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The Center for Sales Strategy Blog

3 Ways to Increase Productivity on Your Sales Team

increase productivity sales teamPeople who use their strengths every day are six times more likely to be engaged in their jobs, and they will have 12.5% higher productivity (Gallup.com).

That means that when your salespeople spend their workdays doing what they do best, they are happier, more productive, more successful at sales, and less likely to leave you for the competition. Imagine what that could mean to your bottom line!

So, let’s get down to the details here… how can you make that happen? It’s a pretty simple formula, but not necessarily that simple to do. It takes time and focused attention on your part, but it’ll be worth it.

1. Recruit all the time. 

Always be recruiting, even when you don’t have a job available, so your pipeline is full of talented potential future hires.

2. Be Selective. 

Only hire those who have a great deal of natural talent for sales. You know that when people use their strengths every day, they are much more productive, so bring people on board who have the right strengths for the job.

3. Coach them. 

Not just the ones that are new to sales, new to your industry, or new to your sales team. And definitely not just your weaker performers. Coach your all-stars. Just ask LeBron James, Kobe Bryant, Maria Sharapova, or Cristiano Ronaldo – no one is more deserving of your coaching time than those packed with natural talent. Teach them something new, challenge your salespeople to stretch themselves, and recognize each area of improvement along the way. 

Let’s focus on that 3rd step a bit: Coaching

I know it’s hard to do, and you don’t have much time to do it, but great coaching happens on the field – where the player plays. No football coach helped his team win the championship by spending time with them in the locker room.

If you want to make a significant impact on performance, you need to be in the field where your people are engaging with prospects and clients and where the business happens. This means attending face-to-face calls when you can, or even joining them on shared-screen calls (using GoToMeeting, joinme.com, etc.). You’ll want to keep your eyes open for other opportunities to be close to the action as well.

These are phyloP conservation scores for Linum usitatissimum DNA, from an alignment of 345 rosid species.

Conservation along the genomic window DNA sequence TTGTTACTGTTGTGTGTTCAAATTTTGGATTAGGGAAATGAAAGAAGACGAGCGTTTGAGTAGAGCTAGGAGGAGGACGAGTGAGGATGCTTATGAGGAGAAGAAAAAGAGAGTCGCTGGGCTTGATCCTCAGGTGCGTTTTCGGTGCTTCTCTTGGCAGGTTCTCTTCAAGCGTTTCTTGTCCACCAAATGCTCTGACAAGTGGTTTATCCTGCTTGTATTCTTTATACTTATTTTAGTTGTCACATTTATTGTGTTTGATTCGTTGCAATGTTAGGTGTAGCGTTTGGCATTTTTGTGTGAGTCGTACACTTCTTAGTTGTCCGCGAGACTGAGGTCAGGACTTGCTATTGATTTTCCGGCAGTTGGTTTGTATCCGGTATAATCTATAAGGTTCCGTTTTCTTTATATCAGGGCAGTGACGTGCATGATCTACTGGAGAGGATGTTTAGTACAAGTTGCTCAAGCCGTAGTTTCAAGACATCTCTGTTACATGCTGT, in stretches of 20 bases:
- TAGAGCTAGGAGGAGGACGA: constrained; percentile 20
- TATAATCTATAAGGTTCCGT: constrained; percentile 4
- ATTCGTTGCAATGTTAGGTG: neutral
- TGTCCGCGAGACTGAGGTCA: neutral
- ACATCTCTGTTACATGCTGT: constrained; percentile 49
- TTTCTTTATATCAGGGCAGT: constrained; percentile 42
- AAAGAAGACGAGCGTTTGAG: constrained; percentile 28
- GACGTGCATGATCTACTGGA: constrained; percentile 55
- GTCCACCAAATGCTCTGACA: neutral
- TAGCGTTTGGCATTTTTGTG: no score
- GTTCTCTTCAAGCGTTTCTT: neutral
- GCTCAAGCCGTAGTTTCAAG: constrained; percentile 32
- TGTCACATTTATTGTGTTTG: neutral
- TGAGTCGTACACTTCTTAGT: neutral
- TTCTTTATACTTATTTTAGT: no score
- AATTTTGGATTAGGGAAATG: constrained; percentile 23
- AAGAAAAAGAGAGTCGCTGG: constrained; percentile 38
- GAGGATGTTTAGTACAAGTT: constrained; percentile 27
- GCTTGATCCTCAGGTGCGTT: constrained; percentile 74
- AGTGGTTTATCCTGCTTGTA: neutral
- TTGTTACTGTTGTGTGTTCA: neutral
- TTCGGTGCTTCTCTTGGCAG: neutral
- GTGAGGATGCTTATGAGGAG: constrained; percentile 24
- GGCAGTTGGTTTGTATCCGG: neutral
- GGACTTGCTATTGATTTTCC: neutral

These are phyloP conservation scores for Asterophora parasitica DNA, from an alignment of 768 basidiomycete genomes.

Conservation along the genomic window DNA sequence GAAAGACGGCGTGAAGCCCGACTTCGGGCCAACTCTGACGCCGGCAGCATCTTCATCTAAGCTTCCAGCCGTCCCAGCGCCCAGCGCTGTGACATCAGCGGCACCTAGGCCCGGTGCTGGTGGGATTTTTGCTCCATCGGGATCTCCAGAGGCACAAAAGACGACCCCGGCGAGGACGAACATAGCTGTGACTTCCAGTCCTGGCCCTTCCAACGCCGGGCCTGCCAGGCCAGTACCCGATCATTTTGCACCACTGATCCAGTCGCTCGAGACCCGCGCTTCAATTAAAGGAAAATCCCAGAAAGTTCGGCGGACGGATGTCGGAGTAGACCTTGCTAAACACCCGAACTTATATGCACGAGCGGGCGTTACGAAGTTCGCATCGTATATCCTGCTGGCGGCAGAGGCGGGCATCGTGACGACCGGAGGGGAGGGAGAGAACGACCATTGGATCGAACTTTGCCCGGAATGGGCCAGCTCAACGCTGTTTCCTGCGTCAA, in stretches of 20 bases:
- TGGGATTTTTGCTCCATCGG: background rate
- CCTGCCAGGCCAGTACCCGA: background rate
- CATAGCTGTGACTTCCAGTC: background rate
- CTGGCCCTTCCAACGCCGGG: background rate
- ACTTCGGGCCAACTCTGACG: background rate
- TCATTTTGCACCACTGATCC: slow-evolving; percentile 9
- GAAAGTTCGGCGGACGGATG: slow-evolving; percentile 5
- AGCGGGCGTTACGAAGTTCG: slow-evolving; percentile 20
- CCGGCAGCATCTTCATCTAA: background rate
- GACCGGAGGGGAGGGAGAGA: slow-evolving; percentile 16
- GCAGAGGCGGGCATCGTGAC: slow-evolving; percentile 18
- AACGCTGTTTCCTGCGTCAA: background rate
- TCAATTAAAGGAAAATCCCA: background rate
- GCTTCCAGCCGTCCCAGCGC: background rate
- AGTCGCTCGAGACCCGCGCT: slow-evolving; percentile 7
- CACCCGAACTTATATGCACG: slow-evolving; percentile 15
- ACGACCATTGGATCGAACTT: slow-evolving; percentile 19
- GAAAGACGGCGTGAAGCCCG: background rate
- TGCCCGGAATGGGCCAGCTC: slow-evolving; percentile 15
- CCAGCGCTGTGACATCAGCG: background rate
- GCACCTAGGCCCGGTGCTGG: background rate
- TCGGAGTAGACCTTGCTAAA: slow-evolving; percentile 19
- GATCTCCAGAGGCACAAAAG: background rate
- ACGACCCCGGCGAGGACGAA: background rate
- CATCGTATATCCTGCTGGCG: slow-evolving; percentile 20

The key to successful sales coaching is careful observation and good note-taking. Focus your attention entirely on the person you are coaching rather than the account they are calling on.   

Here are some great tips for successful sales coaching:

  • Schedule your coaching time well in advance so it never feels like a sneak-attack and your salespeople can plan great calls for you to observe. Remember, you want to see them doing great work.
  • Keep their unique strengths top of mind. Hopefully, you have Priority Strategies you have built with a Talent Analyst. Read those over before hitting the road. 
  • Make time for a pre-call discussion so your seller can provide you with a quick synopsis of the account and confirm the objective of this call. 
  • Confirm how your presence will be explained to the client (meeting the customers, hearing needs first-hand, etc.).
  • Remain in observation mode throughout the call, watching and listening – but not participating. If the client looks to you, gently pass it to your seller.
  • Take thorough notes so you will be able to provide strong feedback later. Follow this format:
    • This went well:
    • This went well:
    • This went well:
    • This might have gone better:
    • I wish I had seen:

Is there a talented performer you can spend a little time with in the field? When coaching salespeople, consider how you can help them to use their strengths every day so you can increase productivity across the board!

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Topics: sales management coaching